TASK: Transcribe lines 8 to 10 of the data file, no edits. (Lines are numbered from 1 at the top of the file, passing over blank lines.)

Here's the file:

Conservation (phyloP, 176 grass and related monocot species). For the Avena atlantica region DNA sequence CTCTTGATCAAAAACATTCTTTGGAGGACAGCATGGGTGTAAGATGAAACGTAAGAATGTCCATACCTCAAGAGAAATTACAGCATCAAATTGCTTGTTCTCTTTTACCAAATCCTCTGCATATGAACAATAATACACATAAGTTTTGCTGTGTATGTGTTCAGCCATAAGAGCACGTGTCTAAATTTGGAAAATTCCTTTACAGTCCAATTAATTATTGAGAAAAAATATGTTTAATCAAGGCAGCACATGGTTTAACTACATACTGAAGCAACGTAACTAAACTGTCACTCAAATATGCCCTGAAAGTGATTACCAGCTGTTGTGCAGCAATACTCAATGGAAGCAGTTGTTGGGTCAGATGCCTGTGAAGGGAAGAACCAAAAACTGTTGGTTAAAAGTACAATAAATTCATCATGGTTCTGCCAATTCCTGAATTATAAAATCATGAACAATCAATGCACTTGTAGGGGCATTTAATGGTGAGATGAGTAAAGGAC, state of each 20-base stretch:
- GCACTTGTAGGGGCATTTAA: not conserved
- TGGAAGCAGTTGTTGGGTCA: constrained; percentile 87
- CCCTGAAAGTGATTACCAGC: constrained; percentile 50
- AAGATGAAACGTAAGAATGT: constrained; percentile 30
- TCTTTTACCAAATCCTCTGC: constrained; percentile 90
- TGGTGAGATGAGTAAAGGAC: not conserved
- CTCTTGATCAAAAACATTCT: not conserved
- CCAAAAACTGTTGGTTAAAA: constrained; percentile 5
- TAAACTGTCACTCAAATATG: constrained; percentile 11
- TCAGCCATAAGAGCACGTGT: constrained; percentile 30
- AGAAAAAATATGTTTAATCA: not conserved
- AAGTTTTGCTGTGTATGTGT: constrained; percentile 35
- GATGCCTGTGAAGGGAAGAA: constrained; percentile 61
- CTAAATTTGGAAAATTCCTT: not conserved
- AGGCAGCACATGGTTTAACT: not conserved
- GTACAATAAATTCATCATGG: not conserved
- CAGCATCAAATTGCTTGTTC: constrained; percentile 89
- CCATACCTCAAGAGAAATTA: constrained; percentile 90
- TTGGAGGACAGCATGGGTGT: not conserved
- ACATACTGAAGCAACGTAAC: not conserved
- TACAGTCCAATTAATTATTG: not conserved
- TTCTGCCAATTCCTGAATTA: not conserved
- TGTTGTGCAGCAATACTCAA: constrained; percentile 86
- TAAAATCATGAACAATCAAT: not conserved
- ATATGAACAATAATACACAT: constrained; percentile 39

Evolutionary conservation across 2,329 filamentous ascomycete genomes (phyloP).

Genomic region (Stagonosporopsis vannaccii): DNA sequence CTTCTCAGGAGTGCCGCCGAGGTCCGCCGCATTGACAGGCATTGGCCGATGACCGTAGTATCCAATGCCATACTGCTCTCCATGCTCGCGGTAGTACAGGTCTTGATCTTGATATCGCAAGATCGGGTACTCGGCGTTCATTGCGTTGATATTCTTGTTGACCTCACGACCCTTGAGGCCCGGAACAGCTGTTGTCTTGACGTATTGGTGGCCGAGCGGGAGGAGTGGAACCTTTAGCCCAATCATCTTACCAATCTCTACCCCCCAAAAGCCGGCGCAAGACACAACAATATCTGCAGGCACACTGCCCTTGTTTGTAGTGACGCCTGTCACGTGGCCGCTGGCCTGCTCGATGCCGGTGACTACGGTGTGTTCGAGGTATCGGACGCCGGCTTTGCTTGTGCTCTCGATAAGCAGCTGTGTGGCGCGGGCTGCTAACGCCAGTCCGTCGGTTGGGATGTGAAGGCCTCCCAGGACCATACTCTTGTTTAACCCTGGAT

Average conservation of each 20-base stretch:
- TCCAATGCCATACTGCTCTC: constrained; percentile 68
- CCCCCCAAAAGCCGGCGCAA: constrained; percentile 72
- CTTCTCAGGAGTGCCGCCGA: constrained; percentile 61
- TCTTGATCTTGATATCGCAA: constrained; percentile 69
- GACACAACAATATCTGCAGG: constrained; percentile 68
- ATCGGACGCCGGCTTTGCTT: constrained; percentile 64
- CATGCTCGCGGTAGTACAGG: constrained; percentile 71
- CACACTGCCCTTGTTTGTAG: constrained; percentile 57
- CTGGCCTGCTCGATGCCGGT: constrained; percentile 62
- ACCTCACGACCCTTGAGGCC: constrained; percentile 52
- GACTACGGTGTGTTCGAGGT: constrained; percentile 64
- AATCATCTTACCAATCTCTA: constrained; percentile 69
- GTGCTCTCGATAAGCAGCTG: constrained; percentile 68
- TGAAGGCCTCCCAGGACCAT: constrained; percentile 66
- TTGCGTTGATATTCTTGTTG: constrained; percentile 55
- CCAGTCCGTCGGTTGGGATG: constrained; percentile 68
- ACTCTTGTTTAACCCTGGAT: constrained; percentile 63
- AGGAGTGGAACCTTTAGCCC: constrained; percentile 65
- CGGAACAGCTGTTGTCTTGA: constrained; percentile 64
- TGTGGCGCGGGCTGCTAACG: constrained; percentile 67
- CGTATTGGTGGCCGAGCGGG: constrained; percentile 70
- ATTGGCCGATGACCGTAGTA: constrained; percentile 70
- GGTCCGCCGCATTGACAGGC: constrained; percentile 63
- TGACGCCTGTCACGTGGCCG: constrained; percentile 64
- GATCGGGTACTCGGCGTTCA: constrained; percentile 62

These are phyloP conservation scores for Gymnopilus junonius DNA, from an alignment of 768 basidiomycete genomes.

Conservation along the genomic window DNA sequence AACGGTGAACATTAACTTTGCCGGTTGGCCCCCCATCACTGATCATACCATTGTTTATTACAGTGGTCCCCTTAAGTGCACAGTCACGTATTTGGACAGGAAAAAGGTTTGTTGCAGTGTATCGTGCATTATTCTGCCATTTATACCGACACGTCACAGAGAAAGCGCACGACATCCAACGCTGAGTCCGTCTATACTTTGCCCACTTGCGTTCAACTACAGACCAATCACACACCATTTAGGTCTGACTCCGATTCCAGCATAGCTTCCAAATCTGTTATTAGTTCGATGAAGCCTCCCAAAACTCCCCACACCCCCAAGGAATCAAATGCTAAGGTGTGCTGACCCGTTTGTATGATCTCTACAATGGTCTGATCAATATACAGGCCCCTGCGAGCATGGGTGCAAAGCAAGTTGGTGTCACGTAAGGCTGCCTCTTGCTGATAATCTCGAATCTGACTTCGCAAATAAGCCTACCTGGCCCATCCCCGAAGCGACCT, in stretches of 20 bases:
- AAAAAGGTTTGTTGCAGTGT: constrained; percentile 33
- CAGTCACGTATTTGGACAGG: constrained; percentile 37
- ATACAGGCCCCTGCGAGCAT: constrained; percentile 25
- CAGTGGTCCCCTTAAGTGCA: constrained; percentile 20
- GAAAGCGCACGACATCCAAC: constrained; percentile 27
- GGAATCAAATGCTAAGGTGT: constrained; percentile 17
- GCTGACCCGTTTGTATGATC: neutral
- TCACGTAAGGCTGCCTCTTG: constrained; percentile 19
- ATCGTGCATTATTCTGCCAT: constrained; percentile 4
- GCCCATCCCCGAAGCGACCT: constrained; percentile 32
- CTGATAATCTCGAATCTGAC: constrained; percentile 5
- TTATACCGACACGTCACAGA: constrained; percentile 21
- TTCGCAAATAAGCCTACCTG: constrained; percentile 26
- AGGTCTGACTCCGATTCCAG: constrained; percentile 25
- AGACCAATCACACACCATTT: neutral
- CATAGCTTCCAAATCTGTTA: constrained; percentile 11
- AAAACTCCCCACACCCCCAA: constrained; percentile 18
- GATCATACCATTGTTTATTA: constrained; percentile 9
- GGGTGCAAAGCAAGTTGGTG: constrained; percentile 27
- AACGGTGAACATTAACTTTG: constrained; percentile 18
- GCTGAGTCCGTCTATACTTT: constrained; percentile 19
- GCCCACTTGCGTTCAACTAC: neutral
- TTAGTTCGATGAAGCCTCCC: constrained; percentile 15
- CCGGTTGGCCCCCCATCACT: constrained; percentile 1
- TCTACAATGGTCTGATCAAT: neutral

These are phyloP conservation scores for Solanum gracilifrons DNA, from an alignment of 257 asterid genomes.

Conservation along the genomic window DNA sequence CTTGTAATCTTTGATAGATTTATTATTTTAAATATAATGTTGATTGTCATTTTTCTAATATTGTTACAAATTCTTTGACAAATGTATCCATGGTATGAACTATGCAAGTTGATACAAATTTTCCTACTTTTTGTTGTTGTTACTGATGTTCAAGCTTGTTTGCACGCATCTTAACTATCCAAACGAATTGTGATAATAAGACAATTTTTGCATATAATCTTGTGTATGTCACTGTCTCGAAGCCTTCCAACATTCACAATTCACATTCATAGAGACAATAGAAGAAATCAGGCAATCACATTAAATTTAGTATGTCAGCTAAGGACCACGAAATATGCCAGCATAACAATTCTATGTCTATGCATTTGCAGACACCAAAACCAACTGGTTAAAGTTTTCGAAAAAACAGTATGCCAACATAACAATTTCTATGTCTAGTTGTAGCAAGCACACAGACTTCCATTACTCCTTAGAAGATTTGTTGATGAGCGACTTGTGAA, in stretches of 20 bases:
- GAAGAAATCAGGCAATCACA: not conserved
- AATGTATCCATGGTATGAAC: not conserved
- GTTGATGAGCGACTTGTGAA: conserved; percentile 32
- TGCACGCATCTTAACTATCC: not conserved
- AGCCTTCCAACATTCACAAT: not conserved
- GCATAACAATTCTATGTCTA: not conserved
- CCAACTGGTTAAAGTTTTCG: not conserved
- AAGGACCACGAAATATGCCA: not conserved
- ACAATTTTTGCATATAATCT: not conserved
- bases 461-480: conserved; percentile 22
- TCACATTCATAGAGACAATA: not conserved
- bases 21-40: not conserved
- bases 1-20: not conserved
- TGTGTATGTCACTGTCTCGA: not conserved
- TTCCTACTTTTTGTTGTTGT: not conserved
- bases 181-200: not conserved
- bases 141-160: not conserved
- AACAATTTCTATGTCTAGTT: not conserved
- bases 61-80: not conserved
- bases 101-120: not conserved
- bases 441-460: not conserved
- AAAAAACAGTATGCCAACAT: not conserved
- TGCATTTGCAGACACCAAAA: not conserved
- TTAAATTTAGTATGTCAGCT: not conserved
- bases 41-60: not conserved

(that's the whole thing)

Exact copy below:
- CTCTTGATCAAAAACATTCT: not conserved
- CCAAAAACTGTTGGTTAAAA: constrained; percentile 5
- TAAACTGTCACTCAAATATG: constrained; percentile 11